A fifty year old organic farmer from the town of Instow in England was arrested on Sunday and charged with 'criminal destruction' for entering the Rothamsted Research facility and doing damage to experimental genetically-modified wheat crops being grown there.
Hector Christie, the man arrested, appears to have acted alone when he entered the site, cut the top of some wheat stalks, and spread traditional seeds among the rows.
Eleanor Baylis, of Take the Flour Back, a citizen's group that has vowed to stop -- or 'decontaminate' -- the experimental wheat fields at Rothamsted told the Guardian newspaper neither she nor her group had any information about the incident, but that she was "relieved if the quantity of GM pollen released from the trial has been reduced." And added: "It's urgent that we act before contamination occurs."
Since introduction of genetically-modified crops in Europe in the mid-nineties groups like Take the Flour Back have fought against attempts to plant test fields of such crops in Europe with wide variety tactics including: writing letters, holding protests, taking action at supermarkets, holding information events, and pulling up gmo crops when deemed necessary. Some gmo fields have been invaded by small groups of activists at night, while others have held large community events to publicly decontaminate the fields.
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Hector Christie, 50, from Tapeley Park Lodge, Instow, in north Devon, was bailed to appear before central magistrates court on 13 July after allegedly vandalising the trial and surrounding property at the government-funded crop institute, Rothamsted Research in Harpenden.
Christie, an old Etonian organic farmer who has campaigned against globalisation, is the son of Sir George Christie, head of the Glyndebourne opera family. When Sir George retired in 2001, he left the house and opera festival to Hector's brother.
Security guards at Rothamsted Research called police on Sunday morning when an alarm was tripped around private land where scientists are growing a GM strain of wheat that produces a natural aphid repellent found in peppermint and other plants.
Toby Bruce, the leader of the scientific team, said on Twitter that the intruder had broken into the site, spread wheat seed on some plots, and cut the tops off plants on another. While vandalism to property around the trial was significant, the crop damage was apparently minor and the experiment would continue, a spokesman said.
Earlier this month, Bruce and his colleagues at Rothamsted wrote to anti-GM campaigners and recorded a video in which they pleaded with protesters not to destroy the trials. A group called Take the flour back had publicised plans to uproot the wheat plants at a day of mass action on 27 May and encouraged others to take their own steps to halt the trial. The protesters had agreed to a public debate with the scientists but pulled out last week.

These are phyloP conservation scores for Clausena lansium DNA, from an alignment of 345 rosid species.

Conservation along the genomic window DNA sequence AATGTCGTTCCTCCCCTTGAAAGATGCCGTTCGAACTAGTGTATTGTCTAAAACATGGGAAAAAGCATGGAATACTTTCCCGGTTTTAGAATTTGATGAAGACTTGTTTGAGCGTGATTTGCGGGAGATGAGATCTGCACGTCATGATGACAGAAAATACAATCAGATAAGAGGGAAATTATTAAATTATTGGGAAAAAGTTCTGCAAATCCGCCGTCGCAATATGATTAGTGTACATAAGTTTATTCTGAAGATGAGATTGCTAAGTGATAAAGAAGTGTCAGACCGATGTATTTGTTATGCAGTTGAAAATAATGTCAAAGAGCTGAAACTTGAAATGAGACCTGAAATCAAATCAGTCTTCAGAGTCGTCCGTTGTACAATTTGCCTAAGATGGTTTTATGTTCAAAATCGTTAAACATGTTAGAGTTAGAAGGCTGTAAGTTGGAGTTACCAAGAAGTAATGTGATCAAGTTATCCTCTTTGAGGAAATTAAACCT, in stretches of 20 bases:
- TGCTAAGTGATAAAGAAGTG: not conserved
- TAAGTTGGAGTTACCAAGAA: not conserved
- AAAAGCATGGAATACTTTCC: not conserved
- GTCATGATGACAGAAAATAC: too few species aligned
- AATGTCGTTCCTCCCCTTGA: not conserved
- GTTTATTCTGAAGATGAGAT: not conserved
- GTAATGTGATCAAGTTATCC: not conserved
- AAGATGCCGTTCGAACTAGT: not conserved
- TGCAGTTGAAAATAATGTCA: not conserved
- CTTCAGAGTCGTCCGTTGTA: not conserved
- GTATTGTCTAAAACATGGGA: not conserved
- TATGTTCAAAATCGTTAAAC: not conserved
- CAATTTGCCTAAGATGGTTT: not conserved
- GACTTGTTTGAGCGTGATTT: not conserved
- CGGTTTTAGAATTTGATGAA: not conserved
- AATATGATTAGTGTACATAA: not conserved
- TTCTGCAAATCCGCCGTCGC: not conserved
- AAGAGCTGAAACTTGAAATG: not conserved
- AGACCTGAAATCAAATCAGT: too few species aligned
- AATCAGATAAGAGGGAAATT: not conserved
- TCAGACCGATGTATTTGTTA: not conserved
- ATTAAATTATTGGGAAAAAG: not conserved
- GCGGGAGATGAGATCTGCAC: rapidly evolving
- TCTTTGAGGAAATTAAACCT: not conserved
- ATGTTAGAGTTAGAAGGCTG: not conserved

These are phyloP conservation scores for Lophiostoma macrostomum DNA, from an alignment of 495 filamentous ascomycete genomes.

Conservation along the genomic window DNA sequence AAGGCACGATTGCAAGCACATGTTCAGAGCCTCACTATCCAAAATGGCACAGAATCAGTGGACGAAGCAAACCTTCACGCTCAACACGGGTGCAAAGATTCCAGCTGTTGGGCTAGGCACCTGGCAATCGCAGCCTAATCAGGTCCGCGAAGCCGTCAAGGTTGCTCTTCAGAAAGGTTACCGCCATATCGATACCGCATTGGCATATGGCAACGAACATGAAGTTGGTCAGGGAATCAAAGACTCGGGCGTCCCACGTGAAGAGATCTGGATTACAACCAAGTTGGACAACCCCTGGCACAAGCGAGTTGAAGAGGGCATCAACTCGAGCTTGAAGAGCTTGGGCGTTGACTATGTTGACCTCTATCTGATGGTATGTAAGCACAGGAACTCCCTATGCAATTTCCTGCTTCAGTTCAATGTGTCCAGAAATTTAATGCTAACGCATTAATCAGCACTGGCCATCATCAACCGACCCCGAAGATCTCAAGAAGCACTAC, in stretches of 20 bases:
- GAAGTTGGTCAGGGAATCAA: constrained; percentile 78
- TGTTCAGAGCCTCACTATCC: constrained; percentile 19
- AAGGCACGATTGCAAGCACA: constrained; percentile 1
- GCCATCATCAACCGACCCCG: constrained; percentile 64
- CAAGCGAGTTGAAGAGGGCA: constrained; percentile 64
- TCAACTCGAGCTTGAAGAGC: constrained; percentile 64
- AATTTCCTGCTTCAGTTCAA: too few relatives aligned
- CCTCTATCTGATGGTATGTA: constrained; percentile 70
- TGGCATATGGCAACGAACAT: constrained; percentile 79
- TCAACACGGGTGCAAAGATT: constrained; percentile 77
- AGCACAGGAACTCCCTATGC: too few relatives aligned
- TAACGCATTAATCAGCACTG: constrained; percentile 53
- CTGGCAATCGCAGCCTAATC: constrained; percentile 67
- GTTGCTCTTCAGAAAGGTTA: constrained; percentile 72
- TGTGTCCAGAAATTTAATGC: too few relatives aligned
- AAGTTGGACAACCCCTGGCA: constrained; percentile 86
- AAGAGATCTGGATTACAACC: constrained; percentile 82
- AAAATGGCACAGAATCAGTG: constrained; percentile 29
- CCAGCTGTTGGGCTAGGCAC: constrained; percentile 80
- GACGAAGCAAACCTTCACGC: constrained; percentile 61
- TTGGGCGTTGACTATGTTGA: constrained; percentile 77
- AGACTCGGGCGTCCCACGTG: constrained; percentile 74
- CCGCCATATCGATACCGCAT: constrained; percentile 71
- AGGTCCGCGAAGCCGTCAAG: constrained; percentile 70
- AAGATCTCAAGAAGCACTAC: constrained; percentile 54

"This vandalism is consistent with the threats made by the protest group Take the flour back and despite our best efforts to engage with them over recent months we are disappointed by this course of action, attempting to destroy our scientific experiment through illegal activity," Rothamsted said in a statement.
Eleanor Baylis, of Take the flour back, said: "We have no information about this incident, but are relieved if the quantity of GM pollen released from the trial has been reduced." She added: "It's urgent that we act before contamination occurs."
The campaigners fear genes from GM wheat will escape into the wild and contaminate conventional wheat crops.
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The crop being trialled at Rothamsted contains genes synthesised in the laboratory. It will produce a pheromone called E-beta-farnesene that is normally emitted by aphids when they are threatened by something.
When aphids smell it, they fly away.
Anti-GM group Take the Flour Back has vowed to "decontaminate" the site unless the research is halted.
The event was trailed on Take the Flour Back's website as "a nice day out in the country, with picnics, music... and a decontamination".
There is no suggestion the man who has been charged is linked to Take the Flour Back.
Eleanor Baylis, from the anti-GM group, said in a statement: "We have no information about this incident, but are relieved if the quantity of GM pollen released from the trial has been reduced.
"The British people are clear that they're not swallowing this technology."
The protesters have previously declined an invitation from Rothamsted to meet scientists behind the project and, following a heated debate on the BBC's Newsnight programme, a planned day of action on 27 May will go ahead.
But a spokeswoman for Take the Flour Back told BBC News the group would be interested in engaging in a public debate with wide participation. She said the decision not to take part in the debate proposed by Rothamsted was due to the specific conditions of the event.
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